Devon mum sues paramedics for £200k after having fingers amputated

Michelle and her oldest daughter Keana (Feb 2020)
Michelle and her oldest daughter Keana (Feb 2020) -Credit:Keana Ellis

A mum who had her fingers and thumbs partially amputated after contracting sepsis when she was bitten by the family dog is taking legal action against the paramedics who were called to help her.

Michelle Ellis, 45, is suing medical professionals who she says advised her to stay at home and take paracetamol following the dog attack. Ms Ellis, from Plymouth, was bitten twice by her pet on her right wrist and outer forearm which led to "flu-like symptoms" just two days later prompting her to call an ambulance.

The mother-of-four said she showed paramedics her bruised skin which had a mottled appearance and told them she was suffering from a high temperature, breathlessness and shivering.


However, she claims the medics decided not to take her to hospital and instead advised her to strip off, cover herself with a sheet, use a fan to keep her temperature down and take paracetamol to manage her pain.

Her health quickly worsened, leading to an urgent admission to Derriford Hospital. Once there, she experienced multi-organ failure, an induced into coma, was resuscitated several times and was diagnosed with severe sepsis. The medical ordeal also necessitated partial amputations on her fingers and she underwent an emergency tracheostomy to facilitate breathing, reports the Mirror.

Ms Ellis has launched legal action against South Western Ambulance Service NHS Foundation Trust (SWASFT), seeking compensation of more than £200,000. Her solicitors suggest negligence by paramedics led to serious long-term effects.

Court papers obtained by MailOnline show lawyers stating: "The claimant's (Ms Ellis) injuries were caused or materially contributed to by the negligence of the Defendant (SWASFT), its servants or agents in the mismanagement of the Claimant's treatment."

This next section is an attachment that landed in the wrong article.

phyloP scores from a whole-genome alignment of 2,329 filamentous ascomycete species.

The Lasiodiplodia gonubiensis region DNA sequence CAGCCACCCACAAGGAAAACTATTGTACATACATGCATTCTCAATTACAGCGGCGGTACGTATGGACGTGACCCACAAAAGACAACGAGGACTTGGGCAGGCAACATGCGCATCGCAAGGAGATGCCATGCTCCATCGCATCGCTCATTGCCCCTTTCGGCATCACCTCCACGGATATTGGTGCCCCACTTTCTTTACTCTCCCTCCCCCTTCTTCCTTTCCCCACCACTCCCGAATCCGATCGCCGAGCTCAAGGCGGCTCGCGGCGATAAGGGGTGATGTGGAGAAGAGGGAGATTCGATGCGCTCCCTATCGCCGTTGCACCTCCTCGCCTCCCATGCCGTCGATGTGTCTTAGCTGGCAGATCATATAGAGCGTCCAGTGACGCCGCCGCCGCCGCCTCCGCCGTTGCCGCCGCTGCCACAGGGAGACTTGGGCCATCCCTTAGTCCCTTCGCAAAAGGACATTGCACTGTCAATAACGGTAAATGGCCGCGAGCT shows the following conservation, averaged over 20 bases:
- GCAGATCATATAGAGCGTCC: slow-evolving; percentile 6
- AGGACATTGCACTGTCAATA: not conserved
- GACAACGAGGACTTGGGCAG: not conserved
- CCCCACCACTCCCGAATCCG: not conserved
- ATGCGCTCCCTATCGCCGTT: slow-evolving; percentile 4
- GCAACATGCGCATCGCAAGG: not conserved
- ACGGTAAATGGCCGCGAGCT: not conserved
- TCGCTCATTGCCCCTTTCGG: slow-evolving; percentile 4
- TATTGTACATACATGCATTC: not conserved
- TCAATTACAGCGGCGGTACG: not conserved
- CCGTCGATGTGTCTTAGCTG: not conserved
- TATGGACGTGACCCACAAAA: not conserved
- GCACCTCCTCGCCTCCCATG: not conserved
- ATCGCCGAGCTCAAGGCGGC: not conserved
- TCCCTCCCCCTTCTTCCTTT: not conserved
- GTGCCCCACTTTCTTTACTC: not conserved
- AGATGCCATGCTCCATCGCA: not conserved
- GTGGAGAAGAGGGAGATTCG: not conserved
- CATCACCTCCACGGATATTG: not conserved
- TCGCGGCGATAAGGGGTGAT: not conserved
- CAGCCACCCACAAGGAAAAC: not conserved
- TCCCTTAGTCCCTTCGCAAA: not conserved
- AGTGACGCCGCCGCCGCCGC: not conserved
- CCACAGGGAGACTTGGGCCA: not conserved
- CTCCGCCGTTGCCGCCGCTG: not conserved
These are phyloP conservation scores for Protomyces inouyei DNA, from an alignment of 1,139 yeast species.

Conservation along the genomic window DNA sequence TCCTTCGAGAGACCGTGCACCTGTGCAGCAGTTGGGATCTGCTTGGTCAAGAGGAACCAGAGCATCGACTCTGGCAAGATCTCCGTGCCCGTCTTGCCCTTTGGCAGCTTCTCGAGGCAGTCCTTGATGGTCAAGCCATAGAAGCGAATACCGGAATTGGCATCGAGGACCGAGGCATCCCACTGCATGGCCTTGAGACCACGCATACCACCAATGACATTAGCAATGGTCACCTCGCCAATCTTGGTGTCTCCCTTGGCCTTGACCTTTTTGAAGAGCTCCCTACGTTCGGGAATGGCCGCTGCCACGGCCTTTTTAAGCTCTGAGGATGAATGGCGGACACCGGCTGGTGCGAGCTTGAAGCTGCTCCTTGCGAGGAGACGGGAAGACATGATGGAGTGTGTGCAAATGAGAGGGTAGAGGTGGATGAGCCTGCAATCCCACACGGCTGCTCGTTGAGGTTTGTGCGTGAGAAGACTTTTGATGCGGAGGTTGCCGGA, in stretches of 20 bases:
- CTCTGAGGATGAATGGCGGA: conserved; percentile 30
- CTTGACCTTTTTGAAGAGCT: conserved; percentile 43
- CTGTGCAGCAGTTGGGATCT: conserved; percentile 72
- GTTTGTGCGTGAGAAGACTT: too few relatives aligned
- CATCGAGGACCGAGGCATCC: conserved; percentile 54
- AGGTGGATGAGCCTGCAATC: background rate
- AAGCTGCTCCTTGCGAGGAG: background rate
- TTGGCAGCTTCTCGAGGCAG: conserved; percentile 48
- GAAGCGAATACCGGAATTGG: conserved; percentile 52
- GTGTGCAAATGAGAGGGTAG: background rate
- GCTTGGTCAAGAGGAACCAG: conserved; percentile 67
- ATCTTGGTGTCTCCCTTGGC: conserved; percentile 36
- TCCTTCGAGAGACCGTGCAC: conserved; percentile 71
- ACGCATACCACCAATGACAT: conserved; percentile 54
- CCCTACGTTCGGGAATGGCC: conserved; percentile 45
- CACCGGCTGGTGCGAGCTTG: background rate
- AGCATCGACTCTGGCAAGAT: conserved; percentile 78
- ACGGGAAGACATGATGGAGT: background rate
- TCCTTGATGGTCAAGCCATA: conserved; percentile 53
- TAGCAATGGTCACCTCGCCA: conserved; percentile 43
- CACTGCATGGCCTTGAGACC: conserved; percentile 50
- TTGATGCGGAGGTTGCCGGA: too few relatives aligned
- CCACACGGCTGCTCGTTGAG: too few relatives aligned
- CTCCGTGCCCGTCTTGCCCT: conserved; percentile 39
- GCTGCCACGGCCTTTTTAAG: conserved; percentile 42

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They state: "Each of the paramedics and other clinical staff employed by the Defendant owed to the Claimant a duty of care in respect of the clinical advice, actions and treatment provided by them. The Defendant is vicariously liable for any breach of such duty."

Ms Ellis's lawyers also argue that when she was eventually taken to hospital, her dog marks were visible and recorded in the clinical notes. The document maintains: "They must, therefore, have been visible when paramedics attended the Claimant between 23.08 on 15 January 2021 and 00.23h the following day." Court documents also claim that Ms Ellis is now unable to fully use her hands and has pain in her fingers.

The mother alleges she has been left with PTSD and depression following the incident. The legal papers reveal: "She has been left with significant cosmetic defects and significant loss of function in her hands which will be permanent. She also experiences pain and sensitivity in the tips of her index fingers which will probably improve but, if it does not, will require further surgery."

A representative for South Western Ambulance Service NHS Foundation Trust stated: "It would be inappropriate for us to comment at this stage."